NOTE: I'm printing the final half of this conversation first since, if you scroll on these things you'll miss certain points. The introduction will be in the above post. This is my reply to Tara with a little follow up.
"Hey Tara, it's a great question, and one I've thought about quite a bit in the past couple of years as I sit alone in the studio.
Colour is incredibly important in my work, but it's the simplicity of the colour that is important. I use only about five colours when I work, I use, white, black, prussian blue, raw sienna and burnt umber ( a little bit of yellow ochre) and if it needs it (like the tip of an axe) a red highlight. This choice is something that has evolved over time. If you flash through an album of my paintings you see the same colours occuring in different densities and mixtures over and over again.I worry about the colour of my "subjects" hair more than anything, it's what looks best against the sky and how it contrasts with the ground, waves, wheat, rocks etc.
The majority of my figures have hair that ranges from brown to black, and then I add a highlight to it. If the sky is more grey than blue, chances are the figures hair will be blonde. It's the compliment of the colours that make these decisions and really nothing else. I have varied shades of skin tones but yes, the figures are predominently caucasian, I have painted other races in my work, but I don't feel it's representative of me, I'm sure that if the image needed a figure of a different colour/race to be used, that is what I'd do without a second thought.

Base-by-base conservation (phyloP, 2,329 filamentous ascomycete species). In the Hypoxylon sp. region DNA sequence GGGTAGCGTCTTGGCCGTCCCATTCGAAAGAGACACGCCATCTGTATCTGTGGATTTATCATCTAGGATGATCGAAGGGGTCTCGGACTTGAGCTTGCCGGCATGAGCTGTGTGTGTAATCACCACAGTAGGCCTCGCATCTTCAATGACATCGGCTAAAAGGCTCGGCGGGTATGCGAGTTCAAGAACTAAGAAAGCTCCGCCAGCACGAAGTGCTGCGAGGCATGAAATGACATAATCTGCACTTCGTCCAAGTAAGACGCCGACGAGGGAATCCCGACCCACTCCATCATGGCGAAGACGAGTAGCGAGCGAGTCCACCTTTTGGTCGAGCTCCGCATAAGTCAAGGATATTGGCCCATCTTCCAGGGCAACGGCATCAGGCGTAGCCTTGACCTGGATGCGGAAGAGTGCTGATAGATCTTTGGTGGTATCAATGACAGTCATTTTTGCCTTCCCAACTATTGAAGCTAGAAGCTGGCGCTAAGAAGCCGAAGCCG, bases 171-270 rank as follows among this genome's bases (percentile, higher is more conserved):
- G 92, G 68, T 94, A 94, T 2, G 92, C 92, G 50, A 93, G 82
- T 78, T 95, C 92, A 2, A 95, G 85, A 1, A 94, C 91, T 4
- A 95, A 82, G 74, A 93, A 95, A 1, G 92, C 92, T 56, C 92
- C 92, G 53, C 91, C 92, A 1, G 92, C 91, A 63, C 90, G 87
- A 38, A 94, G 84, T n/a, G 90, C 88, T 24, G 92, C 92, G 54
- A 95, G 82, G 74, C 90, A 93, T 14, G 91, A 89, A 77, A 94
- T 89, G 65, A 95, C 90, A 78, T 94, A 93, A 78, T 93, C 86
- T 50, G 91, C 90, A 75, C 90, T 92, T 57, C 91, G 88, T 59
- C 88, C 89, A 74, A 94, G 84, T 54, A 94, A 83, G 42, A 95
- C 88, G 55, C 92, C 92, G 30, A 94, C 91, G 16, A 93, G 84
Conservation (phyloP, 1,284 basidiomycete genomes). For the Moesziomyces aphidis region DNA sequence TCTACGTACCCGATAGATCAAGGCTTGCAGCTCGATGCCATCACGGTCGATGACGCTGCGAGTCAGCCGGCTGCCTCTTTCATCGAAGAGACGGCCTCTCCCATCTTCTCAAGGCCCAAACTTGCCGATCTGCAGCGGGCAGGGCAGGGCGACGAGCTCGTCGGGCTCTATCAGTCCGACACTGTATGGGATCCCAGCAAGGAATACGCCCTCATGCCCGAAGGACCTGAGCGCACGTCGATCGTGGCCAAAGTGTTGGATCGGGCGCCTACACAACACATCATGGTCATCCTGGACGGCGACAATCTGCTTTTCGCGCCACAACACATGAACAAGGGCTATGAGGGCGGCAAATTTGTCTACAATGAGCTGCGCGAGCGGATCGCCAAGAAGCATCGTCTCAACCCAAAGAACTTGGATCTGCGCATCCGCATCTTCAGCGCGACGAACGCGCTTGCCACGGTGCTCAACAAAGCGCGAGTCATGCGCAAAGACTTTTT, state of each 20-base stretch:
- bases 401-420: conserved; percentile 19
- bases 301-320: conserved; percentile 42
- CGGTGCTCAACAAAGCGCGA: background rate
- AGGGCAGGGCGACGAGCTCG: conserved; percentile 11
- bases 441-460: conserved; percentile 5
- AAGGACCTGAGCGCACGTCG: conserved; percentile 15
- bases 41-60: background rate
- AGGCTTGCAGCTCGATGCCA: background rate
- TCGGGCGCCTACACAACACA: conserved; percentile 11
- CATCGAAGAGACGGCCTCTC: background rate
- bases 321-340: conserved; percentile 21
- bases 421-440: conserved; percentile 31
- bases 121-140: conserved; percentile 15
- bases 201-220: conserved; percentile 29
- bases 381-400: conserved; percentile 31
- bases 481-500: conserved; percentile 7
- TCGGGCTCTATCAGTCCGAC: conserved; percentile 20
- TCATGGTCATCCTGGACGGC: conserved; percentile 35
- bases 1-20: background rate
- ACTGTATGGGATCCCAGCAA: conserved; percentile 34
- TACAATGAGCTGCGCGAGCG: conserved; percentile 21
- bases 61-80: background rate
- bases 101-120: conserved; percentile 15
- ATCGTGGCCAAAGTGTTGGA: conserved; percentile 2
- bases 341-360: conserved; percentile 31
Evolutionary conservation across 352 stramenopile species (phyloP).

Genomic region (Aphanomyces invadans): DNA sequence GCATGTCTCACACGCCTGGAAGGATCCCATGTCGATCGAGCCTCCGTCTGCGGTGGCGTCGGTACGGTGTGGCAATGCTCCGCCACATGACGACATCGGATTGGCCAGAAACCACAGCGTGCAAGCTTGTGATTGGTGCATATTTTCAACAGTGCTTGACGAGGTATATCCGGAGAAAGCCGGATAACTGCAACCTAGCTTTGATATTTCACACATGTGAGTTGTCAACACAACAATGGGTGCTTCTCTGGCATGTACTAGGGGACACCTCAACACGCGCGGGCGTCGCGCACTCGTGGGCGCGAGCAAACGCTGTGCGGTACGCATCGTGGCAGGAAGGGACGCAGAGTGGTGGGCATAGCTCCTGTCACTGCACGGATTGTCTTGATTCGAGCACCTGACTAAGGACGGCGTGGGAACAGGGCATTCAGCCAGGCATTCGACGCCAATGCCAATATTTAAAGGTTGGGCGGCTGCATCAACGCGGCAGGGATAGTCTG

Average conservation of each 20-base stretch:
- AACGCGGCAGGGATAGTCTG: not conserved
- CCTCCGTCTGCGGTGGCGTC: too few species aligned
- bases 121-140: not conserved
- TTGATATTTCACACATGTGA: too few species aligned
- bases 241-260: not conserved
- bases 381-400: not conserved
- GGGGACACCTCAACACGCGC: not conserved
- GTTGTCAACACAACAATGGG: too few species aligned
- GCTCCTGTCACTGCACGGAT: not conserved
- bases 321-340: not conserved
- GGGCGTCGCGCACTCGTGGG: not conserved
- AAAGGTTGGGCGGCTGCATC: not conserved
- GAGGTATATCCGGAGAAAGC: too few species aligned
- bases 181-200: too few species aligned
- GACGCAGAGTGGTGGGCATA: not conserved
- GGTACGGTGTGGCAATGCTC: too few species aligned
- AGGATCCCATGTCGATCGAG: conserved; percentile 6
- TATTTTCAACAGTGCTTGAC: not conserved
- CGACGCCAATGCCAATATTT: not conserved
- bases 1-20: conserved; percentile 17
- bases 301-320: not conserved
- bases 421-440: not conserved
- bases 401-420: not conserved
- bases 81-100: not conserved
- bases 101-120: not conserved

Thematically the colour of a subject, plays no role in my work, it's colourblind casting in 2D, I just paint a heck of a lot of white people.
I'm not sure if this is a complete answer, but I would enjoy continuing this discussion here.
Tara Beagan replies
"Incredibly interesting. thank you! i'll chew on this, with relish. it's beautiful to hear you speak (write) of your colours. makes me wonder what the writerly equivalent is. "
(And then we just started joking around about how I do descriminate against birds as crows are cooler than pigeons.)
As always the Opening for, "Come On Pilgrim" at the Cameron House is Sunday, May 2nd from 5-8 pm with the Ron Leary Band.